Format – PlayStation 4
As is becoming a trend; I must begin this As We Play with a confession – I do not know anything about turn-based RPGs. I’ve never liked Final Fantasy, Ni No Kuni remains sealed on my shelf for a day that may never arrive, and going into Child of Light I have no idea how it is going to turn out. If you are after an in-depth analysis of the RPG elements of the title, I recommend you go elsewhere.Still here? Excellent, because this game is absolutely bloody gorgeous. This is, without any doubt in my mind, one of the most beautiful games I’ve ever played. Every element, from the menus, to dialogue, to the combat and beyond, is expertly crafted in this wonderful ink drawn art style. Combined with the harmonic melodies that accompany it, this made me fall in love with the title before I even needed to pick up a controller. As such, I will include as many (enlargeable) screenshots as I possibly can in this AWP. It was so pretty I had to Instagram it – that’s how utterly magnificent this game’s visuals are.
The main plot appears to be that you are a Princess of some description, named Aurora (I see what you did there, developers), who has fallen into the dream/fantasy kingdom of Lemuria that is being overrun by darkness and evil creatures. Classic plot, with an awe-inspiring universe – sold.Everybody seems to talk in limerick, whether it’s during a cutscene or in-game dialogue/hints. It’s well done, adds to the tone of the game, and brought on quite a few giggles during my playthrough. If you’re into words then this game has you well covered.
Eventually however, the gameplay had to kick in. It’s a “2.5D” style title. By which I mean there is a left-to-right side-scrolling movement, but you can still go up multiple paths on the 2D plane. If you’ve played Little Big Planet, you know what I’m talking about here. Later in the game you do gain the ability to fly which makes everything far easier to navigate, and transforms you into a real fairy princess! That is pretty badass.Creatures are randomly splattered throughout the stunning landscape, as is my understanding a standard in RPGs, and – depending on on who touches who first – then the turn-based combat kicks in. Each opponent has special weaknesses and strengths, but you’ll never know what they are until you’ve battled similar types a few times. After a bit of trial and error you do learn what to use on who and when.
There is a time element to the combat, as the bar at the bottom of the screen dictates who gets to make their move next, but overall I found it all rather relaxing. You have a glowing firefly sidekick, Igniculus, who can affect the combat in real-time. If you hover over enemies you can use his charge to slow down their move timer, but hover over your own team members and the same charge can heal them. It adds an extra layer to the proceedings, so you can find yourself battling it out turn-based RPG style using the left analogue stick while simultaneously buffing/nerfing with the right stick. It sounds far more hectic than it is in practice, and I found the combat to be extremely charming and oddly Zen.Behind the scenes though there is, what I am told, the regular cacophony of RPG stats to bask in: There’s a levelling system – because of course there is, a skill tree so massive you’d likely need to play the game for 40+ hours to mass every possibly upgrade, an elemental buff system called the ‘Oculi’, plus three buff spaces per character. These of course all apply to each individual member of your team, so if you’re into micromanaging squads then this is right up your street. Luckily teammates not in combat also gain experience, so you won’t be swapping out members like an indecisive political party to keep things balanced.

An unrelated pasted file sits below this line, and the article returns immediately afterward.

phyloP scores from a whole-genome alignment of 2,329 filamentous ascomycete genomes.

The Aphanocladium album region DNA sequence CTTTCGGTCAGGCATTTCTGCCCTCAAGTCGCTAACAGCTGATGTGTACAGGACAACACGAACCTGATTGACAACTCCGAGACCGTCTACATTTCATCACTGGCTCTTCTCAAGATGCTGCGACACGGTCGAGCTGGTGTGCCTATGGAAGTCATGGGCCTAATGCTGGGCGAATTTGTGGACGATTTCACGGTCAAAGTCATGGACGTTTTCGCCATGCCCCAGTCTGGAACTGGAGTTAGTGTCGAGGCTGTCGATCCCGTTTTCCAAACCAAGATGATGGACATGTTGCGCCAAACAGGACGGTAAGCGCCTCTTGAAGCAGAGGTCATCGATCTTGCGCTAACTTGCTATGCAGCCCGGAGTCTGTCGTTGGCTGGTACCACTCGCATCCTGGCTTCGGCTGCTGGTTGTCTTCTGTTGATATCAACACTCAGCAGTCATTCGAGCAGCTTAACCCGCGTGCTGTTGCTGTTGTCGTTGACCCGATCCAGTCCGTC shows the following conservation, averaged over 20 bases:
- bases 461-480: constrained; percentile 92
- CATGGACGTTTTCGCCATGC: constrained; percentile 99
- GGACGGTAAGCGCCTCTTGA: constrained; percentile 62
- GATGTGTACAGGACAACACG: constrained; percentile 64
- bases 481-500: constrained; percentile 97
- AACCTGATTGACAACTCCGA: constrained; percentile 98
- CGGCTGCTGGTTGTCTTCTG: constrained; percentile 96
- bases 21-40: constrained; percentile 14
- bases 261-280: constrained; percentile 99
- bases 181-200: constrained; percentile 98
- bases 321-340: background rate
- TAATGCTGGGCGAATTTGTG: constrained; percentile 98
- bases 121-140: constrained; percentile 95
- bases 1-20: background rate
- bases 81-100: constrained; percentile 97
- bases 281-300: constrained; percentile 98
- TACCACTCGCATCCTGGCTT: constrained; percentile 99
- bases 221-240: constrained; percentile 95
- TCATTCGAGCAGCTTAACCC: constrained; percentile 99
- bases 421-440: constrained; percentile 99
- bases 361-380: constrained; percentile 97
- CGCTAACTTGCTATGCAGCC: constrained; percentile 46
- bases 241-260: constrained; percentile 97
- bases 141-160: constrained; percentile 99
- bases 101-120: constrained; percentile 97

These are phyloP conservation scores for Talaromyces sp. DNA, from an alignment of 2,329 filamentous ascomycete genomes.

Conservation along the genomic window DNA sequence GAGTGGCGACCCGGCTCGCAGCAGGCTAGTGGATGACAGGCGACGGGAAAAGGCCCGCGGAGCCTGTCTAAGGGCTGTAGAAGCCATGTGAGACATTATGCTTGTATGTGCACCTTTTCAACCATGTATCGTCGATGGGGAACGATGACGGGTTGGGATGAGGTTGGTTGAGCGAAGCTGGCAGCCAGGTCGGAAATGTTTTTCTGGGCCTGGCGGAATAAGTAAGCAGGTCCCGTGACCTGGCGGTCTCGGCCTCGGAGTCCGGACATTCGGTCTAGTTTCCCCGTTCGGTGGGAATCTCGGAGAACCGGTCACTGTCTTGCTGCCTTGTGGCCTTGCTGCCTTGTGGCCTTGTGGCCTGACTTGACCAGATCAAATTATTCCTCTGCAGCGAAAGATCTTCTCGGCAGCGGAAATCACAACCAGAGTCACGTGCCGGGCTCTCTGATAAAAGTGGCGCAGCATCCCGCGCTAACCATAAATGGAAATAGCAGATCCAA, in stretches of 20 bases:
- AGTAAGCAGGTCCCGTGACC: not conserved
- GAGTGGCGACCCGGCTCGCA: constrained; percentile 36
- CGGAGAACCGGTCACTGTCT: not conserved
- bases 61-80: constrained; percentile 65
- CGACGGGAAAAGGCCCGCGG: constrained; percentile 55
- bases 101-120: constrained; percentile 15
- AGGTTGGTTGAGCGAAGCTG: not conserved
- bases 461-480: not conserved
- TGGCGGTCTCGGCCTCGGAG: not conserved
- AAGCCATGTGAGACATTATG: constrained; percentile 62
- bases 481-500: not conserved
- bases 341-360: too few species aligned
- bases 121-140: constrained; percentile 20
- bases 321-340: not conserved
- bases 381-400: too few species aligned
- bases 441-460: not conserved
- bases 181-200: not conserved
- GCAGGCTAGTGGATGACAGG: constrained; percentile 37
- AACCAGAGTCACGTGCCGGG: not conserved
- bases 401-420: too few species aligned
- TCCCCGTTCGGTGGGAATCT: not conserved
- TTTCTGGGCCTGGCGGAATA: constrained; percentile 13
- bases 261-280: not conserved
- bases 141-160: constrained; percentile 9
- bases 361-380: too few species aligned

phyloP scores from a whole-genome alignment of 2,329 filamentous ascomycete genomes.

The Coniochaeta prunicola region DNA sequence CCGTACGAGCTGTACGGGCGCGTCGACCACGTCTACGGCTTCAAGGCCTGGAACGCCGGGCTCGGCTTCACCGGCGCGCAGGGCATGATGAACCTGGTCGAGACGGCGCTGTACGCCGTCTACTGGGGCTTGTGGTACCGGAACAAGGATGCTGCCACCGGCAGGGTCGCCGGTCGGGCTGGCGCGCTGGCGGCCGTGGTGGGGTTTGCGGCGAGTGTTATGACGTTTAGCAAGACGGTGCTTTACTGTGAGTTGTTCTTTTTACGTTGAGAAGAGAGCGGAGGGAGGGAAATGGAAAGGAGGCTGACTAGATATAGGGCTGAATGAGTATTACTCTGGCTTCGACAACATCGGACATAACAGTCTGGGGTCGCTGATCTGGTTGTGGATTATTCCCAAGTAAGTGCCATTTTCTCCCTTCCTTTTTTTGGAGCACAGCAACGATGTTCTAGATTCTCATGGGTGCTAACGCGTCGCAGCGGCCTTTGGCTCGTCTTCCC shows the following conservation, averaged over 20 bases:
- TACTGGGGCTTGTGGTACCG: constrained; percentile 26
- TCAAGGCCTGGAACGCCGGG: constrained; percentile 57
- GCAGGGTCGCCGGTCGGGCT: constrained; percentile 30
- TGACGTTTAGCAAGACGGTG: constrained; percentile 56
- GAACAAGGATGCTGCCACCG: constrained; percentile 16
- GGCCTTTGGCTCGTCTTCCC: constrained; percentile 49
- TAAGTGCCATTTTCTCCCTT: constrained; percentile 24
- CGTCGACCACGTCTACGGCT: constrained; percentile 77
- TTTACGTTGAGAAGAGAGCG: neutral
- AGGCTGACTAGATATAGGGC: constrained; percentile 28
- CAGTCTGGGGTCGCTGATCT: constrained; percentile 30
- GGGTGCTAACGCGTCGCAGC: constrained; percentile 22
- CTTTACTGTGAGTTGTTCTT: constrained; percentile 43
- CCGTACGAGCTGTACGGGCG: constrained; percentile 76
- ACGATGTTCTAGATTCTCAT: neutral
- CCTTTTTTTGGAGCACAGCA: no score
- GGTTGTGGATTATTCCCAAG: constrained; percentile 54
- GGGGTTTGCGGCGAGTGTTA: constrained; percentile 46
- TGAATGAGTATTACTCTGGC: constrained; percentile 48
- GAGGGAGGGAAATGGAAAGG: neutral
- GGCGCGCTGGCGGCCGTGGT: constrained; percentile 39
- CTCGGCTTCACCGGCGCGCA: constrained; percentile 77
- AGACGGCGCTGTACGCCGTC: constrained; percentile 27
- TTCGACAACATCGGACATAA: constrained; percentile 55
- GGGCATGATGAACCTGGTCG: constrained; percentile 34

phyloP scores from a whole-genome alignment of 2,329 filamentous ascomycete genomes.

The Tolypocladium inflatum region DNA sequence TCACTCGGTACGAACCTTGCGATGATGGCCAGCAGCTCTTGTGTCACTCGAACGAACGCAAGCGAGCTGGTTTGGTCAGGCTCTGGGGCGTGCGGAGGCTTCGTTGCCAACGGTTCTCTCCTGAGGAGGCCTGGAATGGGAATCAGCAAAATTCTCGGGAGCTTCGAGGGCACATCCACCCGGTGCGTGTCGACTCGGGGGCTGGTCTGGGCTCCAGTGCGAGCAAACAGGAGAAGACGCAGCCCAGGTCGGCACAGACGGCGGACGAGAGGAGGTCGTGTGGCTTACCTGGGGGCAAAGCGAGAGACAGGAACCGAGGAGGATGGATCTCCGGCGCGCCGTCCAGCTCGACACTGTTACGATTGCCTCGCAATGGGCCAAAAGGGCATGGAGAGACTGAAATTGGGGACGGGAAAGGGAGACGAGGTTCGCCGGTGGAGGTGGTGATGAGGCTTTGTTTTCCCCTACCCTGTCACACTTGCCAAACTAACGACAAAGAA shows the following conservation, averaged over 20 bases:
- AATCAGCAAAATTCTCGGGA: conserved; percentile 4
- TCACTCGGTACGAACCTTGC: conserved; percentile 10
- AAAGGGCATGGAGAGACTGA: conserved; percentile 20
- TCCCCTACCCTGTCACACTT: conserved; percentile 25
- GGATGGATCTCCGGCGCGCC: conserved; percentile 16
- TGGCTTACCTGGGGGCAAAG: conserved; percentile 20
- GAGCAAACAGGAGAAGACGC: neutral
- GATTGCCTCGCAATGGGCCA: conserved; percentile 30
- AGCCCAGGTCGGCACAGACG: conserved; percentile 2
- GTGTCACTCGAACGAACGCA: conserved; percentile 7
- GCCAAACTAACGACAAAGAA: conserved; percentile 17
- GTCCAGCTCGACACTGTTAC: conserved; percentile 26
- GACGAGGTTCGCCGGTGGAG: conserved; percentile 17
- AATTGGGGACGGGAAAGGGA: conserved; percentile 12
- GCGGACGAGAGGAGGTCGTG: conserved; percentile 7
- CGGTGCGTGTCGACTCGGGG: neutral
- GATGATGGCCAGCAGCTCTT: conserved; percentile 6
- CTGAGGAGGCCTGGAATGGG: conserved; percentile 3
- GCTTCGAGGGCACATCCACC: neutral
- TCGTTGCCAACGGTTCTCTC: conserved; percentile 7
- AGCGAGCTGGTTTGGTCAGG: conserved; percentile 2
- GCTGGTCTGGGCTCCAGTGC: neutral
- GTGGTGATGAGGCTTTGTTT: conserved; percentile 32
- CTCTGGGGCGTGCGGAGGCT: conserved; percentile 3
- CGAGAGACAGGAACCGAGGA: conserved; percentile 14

I used Aurora up front with my first team mate, Rubella, for a majority of the time and had no real issues. Feels like it’s very much based around the idea of “play how you want to”.
You only get to use two party members at once, but you can gather up to seven over the course of the game. Personally I always had Aurora up front because I thought she was awesome – and the protagonist should be the main player, dammit!The best combat comes when you’re up against a boss. The boss battles in Child of Light are marvellous. The art design on the enemies is fantastic, and the battles can last up to 30 minutes at their most intense! (I’m sure they can last even longer on the hardest difficulty and depending on player skill, but my longest was around half an hour.)
Unfortunately Child of Light is not perfect. This game does come across as an indie game, but it is not, and is therefore stained by many Ubisoft traits. Most notably uPlay. I want to stress this point as much as I did the visuals at the beginning; these god damn uPlay notifications mid-game completely destroyed the atmosphere. “You gained a party member. Have 40G worth absolutely piss all.” Don’t do this, Ubisoft. It’s one thing in a game like FarCry 3, but for shit’s sake show some self respect when it comes to a title with clear tone and artistic integrity.Also, the game crashed on me. No, really, it crashed on me. I was happily playing Child of Light on my PlayStation 4 and right at the final boss battle the game completely crapped out on me, forcing a full console reboot. It was beyond infuriating. There is a possibility it was a fault with my console specifically, but not according to my research. Only happened once, but the timing was horrific and most definitely worthy of noting.
Areas for Improvement
- Get rid of all the sodding uPlay stuff, or at the very least turn off the notifications in-game.
- Fix the crashing bug, assuming my error was not a one-off.
Technical Competency: 9/10
Graphic/Sound Quality: 10/10
Network Stability: 8.5/10